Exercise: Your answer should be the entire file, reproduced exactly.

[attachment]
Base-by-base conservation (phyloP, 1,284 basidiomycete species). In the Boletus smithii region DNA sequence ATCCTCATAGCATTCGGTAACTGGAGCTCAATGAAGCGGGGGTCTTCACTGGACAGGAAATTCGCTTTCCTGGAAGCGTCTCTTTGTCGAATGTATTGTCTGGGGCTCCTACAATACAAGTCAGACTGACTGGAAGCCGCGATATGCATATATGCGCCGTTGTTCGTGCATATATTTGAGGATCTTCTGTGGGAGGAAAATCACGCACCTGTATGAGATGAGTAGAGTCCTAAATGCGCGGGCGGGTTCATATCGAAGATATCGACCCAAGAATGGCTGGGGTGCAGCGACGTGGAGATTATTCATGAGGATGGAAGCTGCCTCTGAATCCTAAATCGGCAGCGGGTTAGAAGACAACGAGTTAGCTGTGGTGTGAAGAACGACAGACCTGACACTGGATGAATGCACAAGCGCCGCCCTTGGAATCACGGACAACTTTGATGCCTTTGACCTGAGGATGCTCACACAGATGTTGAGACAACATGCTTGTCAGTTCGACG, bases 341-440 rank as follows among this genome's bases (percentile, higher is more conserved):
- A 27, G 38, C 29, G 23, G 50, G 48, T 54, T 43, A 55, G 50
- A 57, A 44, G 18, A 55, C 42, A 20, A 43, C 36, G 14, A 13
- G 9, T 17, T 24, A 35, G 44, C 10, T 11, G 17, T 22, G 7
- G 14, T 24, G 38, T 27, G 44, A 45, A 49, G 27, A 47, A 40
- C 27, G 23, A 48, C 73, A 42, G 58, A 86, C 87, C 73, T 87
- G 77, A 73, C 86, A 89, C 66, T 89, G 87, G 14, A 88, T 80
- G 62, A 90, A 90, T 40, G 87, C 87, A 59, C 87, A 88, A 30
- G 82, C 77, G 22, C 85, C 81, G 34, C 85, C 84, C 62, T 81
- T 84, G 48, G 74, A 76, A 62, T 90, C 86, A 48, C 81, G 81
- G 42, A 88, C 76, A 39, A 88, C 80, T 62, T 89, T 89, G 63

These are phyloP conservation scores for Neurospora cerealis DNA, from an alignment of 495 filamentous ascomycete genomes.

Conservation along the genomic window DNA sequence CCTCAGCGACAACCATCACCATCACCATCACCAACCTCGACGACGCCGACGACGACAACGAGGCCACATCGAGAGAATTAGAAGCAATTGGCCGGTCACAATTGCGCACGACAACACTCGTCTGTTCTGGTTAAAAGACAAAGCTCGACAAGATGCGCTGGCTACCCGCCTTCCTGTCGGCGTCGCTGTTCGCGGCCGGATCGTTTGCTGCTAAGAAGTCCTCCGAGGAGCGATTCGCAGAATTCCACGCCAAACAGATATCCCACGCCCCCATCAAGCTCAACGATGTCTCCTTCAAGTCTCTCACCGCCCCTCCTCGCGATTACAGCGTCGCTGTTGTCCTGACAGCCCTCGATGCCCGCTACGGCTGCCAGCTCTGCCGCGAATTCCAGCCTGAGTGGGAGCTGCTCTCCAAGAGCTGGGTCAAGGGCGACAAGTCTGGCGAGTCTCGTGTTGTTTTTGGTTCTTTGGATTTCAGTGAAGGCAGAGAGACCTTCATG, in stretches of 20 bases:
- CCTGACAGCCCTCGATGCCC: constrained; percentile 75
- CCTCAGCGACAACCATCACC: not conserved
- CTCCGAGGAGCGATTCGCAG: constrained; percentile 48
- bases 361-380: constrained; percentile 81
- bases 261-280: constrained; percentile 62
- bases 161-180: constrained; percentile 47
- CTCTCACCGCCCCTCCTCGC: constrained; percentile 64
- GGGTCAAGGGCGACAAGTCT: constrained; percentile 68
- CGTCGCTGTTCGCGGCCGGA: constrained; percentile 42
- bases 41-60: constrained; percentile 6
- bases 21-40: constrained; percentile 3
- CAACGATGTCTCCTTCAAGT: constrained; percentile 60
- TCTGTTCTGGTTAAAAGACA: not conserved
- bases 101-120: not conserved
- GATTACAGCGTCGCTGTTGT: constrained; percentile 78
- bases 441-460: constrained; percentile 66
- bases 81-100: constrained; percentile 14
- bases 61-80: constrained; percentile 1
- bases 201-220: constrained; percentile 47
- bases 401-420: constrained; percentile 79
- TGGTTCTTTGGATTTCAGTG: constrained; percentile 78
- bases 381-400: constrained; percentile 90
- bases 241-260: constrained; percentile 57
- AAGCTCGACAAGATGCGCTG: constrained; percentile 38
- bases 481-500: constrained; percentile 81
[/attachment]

Base-by-base conservation (phyloP, 1,284 basidiomycete species). In the Boletus smithii region DNA sequence ATCCTCATAGCATTCGGTAACTGGAGCTCAATGAAGCGGGGGTCTTCACTGGACAGGAAATTCGCTTTCCTGGAAGCGTCTCTTTGTCGAATGTATTGTCTGGGGCTCCTACAATACAAGTCAGACTGACTGGAAGCCGCGATATGCATATATGCGCCGTTGTTCGTGCATATATTTGAGGATCTTCTGTGGGAGGAAAATCACGCACCTGTATGAGATGAGTAGAGTCCTAAATGCGCGGGCGGGTTCATATCGAAGATATCGACCCAAGAATGGCTGGGGTGCAGCGACGTGGAGATTATTCATGAGGATGGAAGCTGCCTCTGAATCCTAAATCGGCAGCGGGTTAGAAGACAACGAGTTAGCTGTGGTGTGAAGAACGACAGACCTGACACTGGATGAATGCACAAGCGCCGCCCTTGGAATCACGGACAACTTTGATGCCTTTGACCTGAGGATGCTCACACAGATGTTGAGACAACATGCTTGTCAGTTCGACG, bases 341-440 rank as follows among this genome's bases (percentile, higher is more conserved):
- A 27, G 38, C 29, G 23, G 50, G 48, T 54, T 43, A 55, G 50
- A 57, A 44, G 18, A 55, C 42, A 20, A 43, C 36, G 14, A 13
- G 9, T 17, T 24, A 35, G 44, C 10, T 11, G 17, T 22, G 7
- G 14, T 24, G 38, T 27, G 44, A 45, A 49, G 27, A 47, A 40
- C 27, G 23, A 48, C 73, A 42, G 58, A 86, C 87, C 73, T 87
- G 77, A 73, C 86, A 89, C 66, T 89, G 87, G 14, A 88, T 80
- G 62, A 90, A 90, T 40, G 87, C 87, A 59, C 87, A 88, A 30
- G 82, C 77, G 22, C 85, C 81, G 34, C 85, C 84, C 62, T 81
- T 84, G 48, G 74, A 76, A 62, T 90, C 86, A 48, C 81, G 81
- G 42, A 88, C 76, A 39, A 88, C 80, T 62, T 89, T 89, G 63

These are phyloP conservation scores for Neurospora cerealis DNA, from an alignment of 495 filamentous ascomycete genomes.

Conservation along the genomic window DNA sequence CCTCAGCGACAACCATCACCATCACCATCACCAACCTCGACGACGCCGACGACGACAACGAGGCCACATCGAGAGAATTAGAAGCAATTGGCCGGTCACAATTGCGCACGACAACACTCGTCTGTTCTGGTTAAAAGACAAAGCTCGACAAGATGCGCTGGCTACCCGCCTTCCTGTCGGCGTCGCTGTTCGCGGCCGGATCGTTTGCTGCTAAGAAGTCCTCCGAGGAGCGATTCGCAGAATTCCACGCCAAACAGATATCCCACGCCCCCATCAAGCTCAACGATGTCTCCTTCAAGTCTCTCACCGCCCCTCCTCGCGATTACAGCGTCGCTGTTGTCCTGACAGCCCTCGATGCCCGCTACGGCTGCCAGCTCTGCCGCGAATTCCAGCCTGAGTGGGAGCTGCTCTCCAAGAGCTGGGTCAAGGGCGACAAGTCTGGCGAGTCTCGTGTTGTTTTTGGTTCTTTGGATTTCAGTGAAGGCAGAGAGACCTTCATG, in stretches of 20 bases:
- CCTGACAGCCCTCGATGCCC: constrained; percentile 75
- CCTCAGCGACAACCATCACC: not conserved
- CTCCGAGGAGCGATTCGCAG: constrained; percentile 48
- bases 361-380: constrained; percentile 81
- bases 261-280: constrained; percentile 62
- bases 161-180: constrained; percentile 47
- CTCTCACCGCCCCTCCTCGC: constrained; percentile 64
- GGGTCAAGGGCGACAAGTCT: constrained; percentile 68
- CGTCGCTGTTCGCGGCCGGA: constrained; percentile 42
- bases 41-60: constrained; percentile 6
- bases 21-40: constrained; percentile 3
- CAACGATGTCTCCTTCAAGT: constrained; percentile 60
- TCTGTTCTGGTTAAAAGACA: not conserved
- bases 101-120: not conserved
- GATTACAGCGTCGCTGTTGT: constrained; percentile 78
- bases 441-460: constrained; percentile 66
- bases 81-100: constrained; percentile 14
- bases 61-80: constrained; percentile 1
- bases 201-220: constrained; percentile 47
- bases 401-420: constrained; percentile 79
- TGGTTCTTTGGATTTCAGTG: constrained; percentile 78
- bases 381-400: constrained; percentile 90
- bases 241-260: constrained; percentile 57
- AAGCTCGACAAGATGCGCTG: constrained; percentile 38
- bases 481-500: constrained; percentile 81